"After watching the last election, I don't care what happens, fear of getting slaughtered is going to be the operating factor," John Husing, chief economist for the Inland Empire Economic Partnership, said at a meeting on immigration reform at Cal State San Bernardino.
The meeting - "Partnership for a New American Economy and the National Immigration Forum" - brought together educators, civic leaders and students to talk about reform.
To Husing, immigration reform is coming, and opposing it would be futile, if you're a politician.
"Demographics is the easiest forecast you can make. And there has been a demographic shift in the nation," Husing said in response to a question.
Similar discussions occurred at many college campuses across the nation Friday.
But as news spread that the two suspects in the Boston area bombings were immigrants themselves, the national immigration discussion Friday included calls to fill holes in the system that some leaders said led to the attacks in Massachusetts, which led to the death of four people.
Sen. Chuck Grassley, R-Iowa, and Rep. Steve King, also R-Iowa, were among the congressional voices calling for closing gaps in immigration policies and delaying plans to change citizenship and visa policies because of the attack on the Boston Marathon and events that have followed that act of terrorism.
Both suspects in those actions of violence were born abroad, although they had been living in the United States for years.
Still, at the CSUSB conference, despite voices like Grassley's and King's, immigration reform has its own momentum, driven by a nation that is ready for it, participants said.
Husing said politicians "operate out of fear and self-preservation" and will realize that the mass of voters favor immigration reform.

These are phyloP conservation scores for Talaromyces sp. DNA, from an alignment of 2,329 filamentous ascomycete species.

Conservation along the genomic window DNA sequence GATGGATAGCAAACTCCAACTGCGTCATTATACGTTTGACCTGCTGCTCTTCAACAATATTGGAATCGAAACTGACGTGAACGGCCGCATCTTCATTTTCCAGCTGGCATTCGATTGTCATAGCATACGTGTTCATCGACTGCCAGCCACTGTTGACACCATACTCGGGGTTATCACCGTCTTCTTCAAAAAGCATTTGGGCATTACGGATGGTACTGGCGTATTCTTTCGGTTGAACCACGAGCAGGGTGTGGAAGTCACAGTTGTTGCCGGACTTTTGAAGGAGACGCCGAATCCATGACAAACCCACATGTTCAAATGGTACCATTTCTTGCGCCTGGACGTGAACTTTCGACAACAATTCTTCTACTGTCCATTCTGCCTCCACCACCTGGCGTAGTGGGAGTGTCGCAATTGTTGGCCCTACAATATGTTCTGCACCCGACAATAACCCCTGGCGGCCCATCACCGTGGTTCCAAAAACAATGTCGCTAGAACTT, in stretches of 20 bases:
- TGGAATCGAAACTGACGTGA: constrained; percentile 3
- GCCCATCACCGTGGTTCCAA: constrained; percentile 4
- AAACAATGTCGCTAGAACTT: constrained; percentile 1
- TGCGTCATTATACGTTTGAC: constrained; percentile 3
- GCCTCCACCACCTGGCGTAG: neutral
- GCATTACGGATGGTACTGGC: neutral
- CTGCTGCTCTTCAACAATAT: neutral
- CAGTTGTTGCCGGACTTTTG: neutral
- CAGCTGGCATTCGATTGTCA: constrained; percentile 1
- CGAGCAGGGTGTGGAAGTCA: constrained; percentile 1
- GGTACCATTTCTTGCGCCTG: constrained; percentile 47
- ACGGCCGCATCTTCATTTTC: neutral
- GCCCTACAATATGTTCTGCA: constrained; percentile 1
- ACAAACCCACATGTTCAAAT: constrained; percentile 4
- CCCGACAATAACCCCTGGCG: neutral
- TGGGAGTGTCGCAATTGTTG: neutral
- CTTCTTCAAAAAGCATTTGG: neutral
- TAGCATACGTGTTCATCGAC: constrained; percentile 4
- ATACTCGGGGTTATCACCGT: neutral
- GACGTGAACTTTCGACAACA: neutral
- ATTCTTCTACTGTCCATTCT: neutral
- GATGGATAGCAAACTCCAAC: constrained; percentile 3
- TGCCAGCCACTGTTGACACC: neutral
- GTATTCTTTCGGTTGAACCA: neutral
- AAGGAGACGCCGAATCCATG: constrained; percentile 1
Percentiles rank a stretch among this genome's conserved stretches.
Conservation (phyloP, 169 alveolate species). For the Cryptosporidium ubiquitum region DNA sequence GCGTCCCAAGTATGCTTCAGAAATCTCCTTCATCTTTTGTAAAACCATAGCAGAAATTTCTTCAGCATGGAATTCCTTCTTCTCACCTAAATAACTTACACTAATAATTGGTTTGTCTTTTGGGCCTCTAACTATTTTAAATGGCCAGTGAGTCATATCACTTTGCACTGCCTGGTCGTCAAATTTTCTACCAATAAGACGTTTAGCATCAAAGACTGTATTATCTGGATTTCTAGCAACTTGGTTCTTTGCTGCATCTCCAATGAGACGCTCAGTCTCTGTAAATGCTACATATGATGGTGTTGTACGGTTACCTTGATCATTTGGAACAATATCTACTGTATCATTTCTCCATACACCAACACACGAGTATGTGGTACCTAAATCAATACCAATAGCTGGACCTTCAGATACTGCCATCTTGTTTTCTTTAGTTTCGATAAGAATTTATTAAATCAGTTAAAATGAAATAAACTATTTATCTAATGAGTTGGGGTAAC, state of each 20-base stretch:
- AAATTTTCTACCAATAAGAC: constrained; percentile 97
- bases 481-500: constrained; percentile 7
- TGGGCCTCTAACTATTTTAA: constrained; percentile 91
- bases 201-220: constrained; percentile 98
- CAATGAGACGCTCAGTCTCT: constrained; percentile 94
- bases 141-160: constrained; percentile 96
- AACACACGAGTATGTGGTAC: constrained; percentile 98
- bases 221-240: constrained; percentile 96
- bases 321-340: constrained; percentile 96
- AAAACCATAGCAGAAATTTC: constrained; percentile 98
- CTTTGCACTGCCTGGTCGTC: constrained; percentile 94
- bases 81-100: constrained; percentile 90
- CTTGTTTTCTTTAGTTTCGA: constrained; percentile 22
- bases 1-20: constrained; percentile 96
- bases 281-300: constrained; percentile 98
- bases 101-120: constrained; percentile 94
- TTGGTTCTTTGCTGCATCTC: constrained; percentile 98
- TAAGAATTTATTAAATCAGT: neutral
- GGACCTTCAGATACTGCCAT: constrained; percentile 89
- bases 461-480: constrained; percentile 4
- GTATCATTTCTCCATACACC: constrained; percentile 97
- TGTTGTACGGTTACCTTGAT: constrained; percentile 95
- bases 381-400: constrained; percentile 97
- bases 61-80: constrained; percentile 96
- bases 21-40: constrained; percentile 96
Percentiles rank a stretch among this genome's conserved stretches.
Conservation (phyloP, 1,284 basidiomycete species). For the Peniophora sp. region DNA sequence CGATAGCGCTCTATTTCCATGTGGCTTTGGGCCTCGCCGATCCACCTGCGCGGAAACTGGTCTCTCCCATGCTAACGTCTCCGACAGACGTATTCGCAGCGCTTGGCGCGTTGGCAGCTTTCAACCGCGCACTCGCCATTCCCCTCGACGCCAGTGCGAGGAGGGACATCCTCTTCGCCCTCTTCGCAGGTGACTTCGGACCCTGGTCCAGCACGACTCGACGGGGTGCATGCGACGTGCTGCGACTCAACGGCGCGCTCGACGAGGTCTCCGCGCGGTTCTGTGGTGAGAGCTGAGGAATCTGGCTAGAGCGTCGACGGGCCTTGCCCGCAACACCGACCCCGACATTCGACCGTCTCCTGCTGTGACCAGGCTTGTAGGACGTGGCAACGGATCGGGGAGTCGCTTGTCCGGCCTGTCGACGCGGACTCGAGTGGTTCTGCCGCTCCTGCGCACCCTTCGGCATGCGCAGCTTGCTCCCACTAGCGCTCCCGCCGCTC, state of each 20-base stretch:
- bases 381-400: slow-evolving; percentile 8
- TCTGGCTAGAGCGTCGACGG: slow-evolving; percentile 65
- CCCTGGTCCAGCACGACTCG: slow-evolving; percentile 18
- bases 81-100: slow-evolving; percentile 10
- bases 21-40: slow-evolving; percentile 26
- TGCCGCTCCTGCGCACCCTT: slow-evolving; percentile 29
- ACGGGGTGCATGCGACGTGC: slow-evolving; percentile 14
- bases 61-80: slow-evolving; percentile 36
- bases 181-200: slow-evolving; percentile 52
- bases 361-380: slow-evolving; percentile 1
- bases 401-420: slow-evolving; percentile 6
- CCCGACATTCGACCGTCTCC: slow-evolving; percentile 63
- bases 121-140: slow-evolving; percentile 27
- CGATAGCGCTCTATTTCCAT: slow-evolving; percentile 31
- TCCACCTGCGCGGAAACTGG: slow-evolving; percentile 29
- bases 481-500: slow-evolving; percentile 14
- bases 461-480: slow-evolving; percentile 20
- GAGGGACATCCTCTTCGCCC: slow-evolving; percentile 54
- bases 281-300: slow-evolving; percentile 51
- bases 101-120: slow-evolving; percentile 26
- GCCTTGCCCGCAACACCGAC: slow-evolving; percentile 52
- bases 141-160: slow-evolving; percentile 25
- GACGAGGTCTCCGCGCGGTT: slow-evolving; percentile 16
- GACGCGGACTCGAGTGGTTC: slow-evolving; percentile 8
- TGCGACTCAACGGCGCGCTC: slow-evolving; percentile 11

"I have never been this optimistic that this issue is going to be put behind us," Husing said. "I don't think you could stop it. "
Panel member Enrique Murillo, a professor in the CSUSB College of Social and Behavioral Sciences, said that Grassley's comments "are the old paradigm that looks at immigration through the lens of enforcement. "
In Washington on Friday, lawmakers held the first congressional Judiciary Committee hearing on immigration reform, where leaders are beginning to craft legislation that could deal with the estimated 11 million undocumented immigrants in the U.S., their children and foreign students while carving a path to citizenship for future generations of migrants.
"I'm not sure what the final bill will look like, but it's almost certain something is going to be passed," Murillo said.
"We need to keep the pressure on for this country to address immigration reform," Cal State San Bernardino President Tomas D. Morales said at the start of the panel discussion.
Mike Gallo, president and CEO of Kelly Space & Technology in San Bernardino, said, "We are clearly investing to give graduate school slots to foreign students. When we send them home packing, we don't get a return on our investment. "